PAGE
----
Great Land Rush and the Making of the Modern World, 1650-1900

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McGill-Queen's Press - MQUP, 2003 - History - 497 pages
The Great Land Rush and the Making of the Modern World, 1650-1900 describes European appropriation and distribution of land in the new world. Integrating the often violent history of colonization of this period and the ensuing emergence of property rights with an examination of the decline of an aristocratic ruling class and the growth of democracy and the market economy, John Weaver describes how the landscapes of North America, Australia, New Zealand, and South Africa were transformed by the pursuit of resources. He underscores the tragic history of the indigenous peoples of these regions and shows how they lost "possession" of their land to newly formed governments made up of Europeans with European interests at heart. Weaver shows that the enormous efforts involved in defining and registering large numbers of newly carved-out parcels of property for reallocation during the Great Land Rush were instrumental in the emergence of much stronger concepts of property rights and argues that the period was marked by a complete disregard for previous notions of restraint on dreams of unlimited material prosperity.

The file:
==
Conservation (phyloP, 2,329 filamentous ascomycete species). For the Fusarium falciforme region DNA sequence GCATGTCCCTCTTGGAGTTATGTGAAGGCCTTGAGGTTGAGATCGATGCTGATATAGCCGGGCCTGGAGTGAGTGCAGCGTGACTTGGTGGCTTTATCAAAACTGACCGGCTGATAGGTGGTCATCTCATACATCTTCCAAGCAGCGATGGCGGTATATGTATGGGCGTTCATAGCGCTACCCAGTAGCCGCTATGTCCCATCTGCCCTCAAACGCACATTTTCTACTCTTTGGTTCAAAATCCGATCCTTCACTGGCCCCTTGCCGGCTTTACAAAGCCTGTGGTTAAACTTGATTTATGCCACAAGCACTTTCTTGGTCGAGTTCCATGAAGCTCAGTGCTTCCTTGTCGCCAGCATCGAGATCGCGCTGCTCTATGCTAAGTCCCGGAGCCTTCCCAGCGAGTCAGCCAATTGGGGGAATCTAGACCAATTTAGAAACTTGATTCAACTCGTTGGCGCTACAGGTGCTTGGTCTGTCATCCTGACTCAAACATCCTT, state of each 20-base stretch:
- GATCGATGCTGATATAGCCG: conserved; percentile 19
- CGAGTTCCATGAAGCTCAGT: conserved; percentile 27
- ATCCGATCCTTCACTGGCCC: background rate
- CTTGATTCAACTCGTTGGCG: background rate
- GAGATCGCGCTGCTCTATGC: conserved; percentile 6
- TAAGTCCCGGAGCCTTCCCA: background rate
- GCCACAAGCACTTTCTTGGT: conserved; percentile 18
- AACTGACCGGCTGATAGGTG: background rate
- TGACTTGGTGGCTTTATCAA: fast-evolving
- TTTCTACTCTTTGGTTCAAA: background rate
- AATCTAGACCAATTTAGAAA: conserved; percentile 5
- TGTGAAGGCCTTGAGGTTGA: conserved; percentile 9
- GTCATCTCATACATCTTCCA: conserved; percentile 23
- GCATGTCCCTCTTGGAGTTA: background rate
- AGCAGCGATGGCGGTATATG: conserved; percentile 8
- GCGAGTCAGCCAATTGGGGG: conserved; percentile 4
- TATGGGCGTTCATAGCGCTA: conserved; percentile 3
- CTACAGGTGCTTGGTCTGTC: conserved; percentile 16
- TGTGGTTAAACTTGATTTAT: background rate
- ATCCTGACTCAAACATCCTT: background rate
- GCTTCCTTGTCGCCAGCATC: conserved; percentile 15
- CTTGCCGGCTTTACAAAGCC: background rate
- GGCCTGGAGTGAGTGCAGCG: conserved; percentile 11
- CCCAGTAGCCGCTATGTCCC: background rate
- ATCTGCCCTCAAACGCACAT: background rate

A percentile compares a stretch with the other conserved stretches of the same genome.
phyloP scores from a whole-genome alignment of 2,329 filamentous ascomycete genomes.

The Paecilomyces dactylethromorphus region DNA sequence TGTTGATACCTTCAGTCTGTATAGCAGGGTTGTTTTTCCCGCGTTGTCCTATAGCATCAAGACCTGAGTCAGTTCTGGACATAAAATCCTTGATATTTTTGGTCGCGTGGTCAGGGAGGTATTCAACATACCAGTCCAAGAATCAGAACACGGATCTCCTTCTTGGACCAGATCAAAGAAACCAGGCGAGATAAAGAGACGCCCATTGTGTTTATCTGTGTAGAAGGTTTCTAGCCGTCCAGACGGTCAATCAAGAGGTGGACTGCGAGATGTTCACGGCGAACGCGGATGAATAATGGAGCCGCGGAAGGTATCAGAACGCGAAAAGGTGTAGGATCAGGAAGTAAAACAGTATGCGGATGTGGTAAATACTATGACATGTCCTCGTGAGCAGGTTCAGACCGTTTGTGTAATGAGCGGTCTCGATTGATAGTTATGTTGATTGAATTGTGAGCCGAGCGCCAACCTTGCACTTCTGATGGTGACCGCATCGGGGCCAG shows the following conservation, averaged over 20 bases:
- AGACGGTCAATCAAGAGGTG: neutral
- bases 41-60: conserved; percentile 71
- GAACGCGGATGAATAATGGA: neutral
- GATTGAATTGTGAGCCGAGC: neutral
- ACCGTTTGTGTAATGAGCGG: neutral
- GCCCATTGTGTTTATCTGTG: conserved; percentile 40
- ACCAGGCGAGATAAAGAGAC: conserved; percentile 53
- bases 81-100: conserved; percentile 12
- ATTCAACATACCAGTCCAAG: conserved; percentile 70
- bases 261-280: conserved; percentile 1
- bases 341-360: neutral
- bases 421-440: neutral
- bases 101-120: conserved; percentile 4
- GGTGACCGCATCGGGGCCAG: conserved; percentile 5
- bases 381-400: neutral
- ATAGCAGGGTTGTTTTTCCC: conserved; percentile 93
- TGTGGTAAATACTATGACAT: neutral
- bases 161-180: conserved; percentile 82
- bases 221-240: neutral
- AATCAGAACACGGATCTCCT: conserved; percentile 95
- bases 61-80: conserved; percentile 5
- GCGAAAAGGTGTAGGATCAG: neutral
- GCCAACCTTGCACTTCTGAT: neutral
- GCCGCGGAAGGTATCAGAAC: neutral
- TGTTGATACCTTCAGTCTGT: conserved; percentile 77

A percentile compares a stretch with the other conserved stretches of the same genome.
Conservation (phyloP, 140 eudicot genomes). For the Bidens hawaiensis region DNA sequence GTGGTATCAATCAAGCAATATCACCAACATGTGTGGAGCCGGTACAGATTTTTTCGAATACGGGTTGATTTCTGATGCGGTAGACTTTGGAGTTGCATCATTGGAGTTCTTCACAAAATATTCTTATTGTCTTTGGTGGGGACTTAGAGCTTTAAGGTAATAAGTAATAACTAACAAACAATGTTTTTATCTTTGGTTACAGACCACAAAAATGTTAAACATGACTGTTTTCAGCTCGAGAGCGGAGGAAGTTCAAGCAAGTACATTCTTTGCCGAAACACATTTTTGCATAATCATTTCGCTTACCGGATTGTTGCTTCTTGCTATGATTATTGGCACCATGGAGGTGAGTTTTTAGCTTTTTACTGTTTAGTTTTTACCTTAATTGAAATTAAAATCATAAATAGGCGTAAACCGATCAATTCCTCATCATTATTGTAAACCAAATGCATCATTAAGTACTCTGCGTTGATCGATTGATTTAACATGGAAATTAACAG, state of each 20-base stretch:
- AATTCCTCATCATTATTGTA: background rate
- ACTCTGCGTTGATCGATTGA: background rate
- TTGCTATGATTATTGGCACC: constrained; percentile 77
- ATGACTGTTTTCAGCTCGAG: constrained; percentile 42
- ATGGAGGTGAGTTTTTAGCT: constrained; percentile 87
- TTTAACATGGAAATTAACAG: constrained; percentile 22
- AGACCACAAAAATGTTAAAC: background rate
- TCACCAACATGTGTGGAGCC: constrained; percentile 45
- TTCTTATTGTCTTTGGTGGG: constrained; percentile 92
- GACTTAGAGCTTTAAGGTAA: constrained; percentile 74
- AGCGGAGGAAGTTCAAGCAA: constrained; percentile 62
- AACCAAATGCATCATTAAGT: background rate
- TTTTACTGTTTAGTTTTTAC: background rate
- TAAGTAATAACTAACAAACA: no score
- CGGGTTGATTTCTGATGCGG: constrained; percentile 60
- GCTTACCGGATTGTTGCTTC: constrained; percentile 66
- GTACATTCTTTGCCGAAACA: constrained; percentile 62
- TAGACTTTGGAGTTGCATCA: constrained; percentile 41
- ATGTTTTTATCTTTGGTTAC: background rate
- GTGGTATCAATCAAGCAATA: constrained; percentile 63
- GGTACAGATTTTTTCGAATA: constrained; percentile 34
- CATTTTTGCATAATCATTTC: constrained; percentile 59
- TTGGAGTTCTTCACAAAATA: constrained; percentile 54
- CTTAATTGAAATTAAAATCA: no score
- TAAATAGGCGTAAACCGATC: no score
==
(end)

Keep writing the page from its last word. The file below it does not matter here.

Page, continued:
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Contents

Arranging New Worlds
3
Empires and Perspectives on Land II
11
Origins Organization and Rationales
46
Places Shapes Scale and Velocity
88
Uprooting Native Title
133
Landed Estates and Citizen Speculators
178
The Geometry and Ledgers of Assurance
216
Landhunters Squatters Grazers
264
Breaking Up Big Estates and Squeezing Margins
311
The Modern World Surveyed
348
Notes
361
Index
469
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About the author (2003)

John C. Weaver is professor of history, McMaster University.

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